Sixteen year-old, Brooklyn-born Anacaona Makandal has the magical gift of being able to teleport things with her mind (stealing) and make things come to life with clay (pottery). Ana comes from a long line of Clay Women and she has also inherited her magical stealing powers from her father, the last Great Bandit of Haiti—a Robin Hood of sorts, who can travel between the world of the living, the world of the spirits (the Vodou loas/deities) and the ancestors—Ginen. She is the only girl in Haitian history to inherit such a gift. A girl isn't supposed to be a Great Bandit. She’s supposed to fine tune her prodigious sculpting skills to become a Clay Woman like her mother and foremothers.

Do you think there is a gap in the market for genre MG and YA books featuring so-called characters 'of color' and is that something you hope to address as a speculative fiction writer?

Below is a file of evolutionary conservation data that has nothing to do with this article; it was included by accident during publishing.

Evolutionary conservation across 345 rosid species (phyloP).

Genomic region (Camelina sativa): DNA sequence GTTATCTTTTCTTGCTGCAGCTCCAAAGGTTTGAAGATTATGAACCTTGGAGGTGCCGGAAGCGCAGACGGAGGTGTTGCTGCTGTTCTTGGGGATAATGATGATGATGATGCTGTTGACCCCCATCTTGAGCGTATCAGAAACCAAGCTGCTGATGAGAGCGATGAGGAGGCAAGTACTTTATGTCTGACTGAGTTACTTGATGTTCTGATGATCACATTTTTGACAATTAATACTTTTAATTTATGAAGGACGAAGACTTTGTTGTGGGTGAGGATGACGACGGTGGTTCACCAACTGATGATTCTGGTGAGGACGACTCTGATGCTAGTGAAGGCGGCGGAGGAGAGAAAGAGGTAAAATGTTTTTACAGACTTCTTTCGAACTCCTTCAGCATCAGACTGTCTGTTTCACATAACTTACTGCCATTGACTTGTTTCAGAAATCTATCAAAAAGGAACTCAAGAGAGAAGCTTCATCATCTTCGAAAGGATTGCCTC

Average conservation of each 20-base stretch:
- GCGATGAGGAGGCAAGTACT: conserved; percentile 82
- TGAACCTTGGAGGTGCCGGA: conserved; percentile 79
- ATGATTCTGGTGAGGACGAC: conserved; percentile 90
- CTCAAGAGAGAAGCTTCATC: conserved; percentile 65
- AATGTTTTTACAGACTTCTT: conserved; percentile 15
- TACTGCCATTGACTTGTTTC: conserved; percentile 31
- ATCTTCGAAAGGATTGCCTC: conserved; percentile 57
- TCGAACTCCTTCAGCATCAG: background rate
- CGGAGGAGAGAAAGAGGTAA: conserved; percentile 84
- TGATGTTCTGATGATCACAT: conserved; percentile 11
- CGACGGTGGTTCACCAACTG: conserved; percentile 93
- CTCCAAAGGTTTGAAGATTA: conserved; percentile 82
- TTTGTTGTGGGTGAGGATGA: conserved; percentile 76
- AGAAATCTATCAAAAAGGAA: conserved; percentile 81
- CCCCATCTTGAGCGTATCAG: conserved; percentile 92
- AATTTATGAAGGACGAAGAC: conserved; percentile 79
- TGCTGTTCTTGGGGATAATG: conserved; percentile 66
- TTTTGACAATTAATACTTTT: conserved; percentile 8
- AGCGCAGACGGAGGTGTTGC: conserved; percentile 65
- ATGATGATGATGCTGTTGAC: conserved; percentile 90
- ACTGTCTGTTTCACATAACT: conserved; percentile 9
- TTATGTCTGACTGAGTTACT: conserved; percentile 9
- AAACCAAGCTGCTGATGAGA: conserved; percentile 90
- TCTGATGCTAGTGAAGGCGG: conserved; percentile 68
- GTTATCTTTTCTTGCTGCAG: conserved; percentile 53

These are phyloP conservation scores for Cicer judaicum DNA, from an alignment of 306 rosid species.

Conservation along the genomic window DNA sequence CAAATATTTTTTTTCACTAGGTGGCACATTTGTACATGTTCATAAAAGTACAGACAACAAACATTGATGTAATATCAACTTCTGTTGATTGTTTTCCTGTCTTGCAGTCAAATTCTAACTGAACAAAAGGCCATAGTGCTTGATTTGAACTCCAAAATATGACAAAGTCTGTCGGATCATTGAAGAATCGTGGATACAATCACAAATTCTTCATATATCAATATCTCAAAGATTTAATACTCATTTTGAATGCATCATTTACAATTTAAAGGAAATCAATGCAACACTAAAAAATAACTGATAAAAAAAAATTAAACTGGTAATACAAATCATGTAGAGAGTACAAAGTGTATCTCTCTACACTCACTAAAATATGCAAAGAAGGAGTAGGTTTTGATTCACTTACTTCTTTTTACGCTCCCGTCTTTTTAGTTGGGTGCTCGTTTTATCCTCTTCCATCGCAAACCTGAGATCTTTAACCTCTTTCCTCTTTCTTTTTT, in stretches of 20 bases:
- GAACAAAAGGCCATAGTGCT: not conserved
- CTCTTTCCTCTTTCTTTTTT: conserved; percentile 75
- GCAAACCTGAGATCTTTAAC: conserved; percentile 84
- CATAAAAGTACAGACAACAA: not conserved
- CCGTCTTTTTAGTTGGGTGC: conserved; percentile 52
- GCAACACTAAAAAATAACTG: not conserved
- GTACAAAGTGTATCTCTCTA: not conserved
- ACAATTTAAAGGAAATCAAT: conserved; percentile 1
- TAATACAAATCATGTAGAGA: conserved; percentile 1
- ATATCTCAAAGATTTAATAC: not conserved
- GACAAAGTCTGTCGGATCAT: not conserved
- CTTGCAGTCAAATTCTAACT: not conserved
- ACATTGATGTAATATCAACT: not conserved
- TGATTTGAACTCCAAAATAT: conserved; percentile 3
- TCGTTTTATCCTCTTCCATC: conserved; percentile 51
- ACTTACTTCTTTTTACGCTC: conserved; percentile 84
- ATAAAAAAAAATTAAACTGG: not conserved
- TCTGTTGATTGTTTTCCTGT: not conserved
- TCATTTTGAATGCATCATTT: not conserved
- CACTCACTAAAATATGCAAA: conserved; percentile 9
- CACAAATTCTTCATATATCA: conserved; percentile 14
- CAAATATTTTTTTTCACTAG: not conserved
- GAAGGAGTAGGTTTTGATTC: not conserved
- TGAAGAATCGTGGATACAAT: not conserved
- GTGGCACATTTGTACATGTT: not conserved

Yes, there is a serious dearth of multicultural books featuring characters of color, and more specifically, black characters. I can count on one hand how many sci-fi/fantasy books for young readers from diverse backgrounds have been published within the last couple of years. Zetta Elliott does an excellent job at articulating the lack of diversity in the industry.

I was writing speculative short stories for adults first, before this YA boom. I also worked with children and teens as a creative writing teacher. When I realized that some kids had a hard time placing themselves in the future or pulling from their own cultural mythologies to write sci-fi or fantasy, I became more determined to tell these stories where inner-city black and latino kids were the heroes and heroines of their own stories.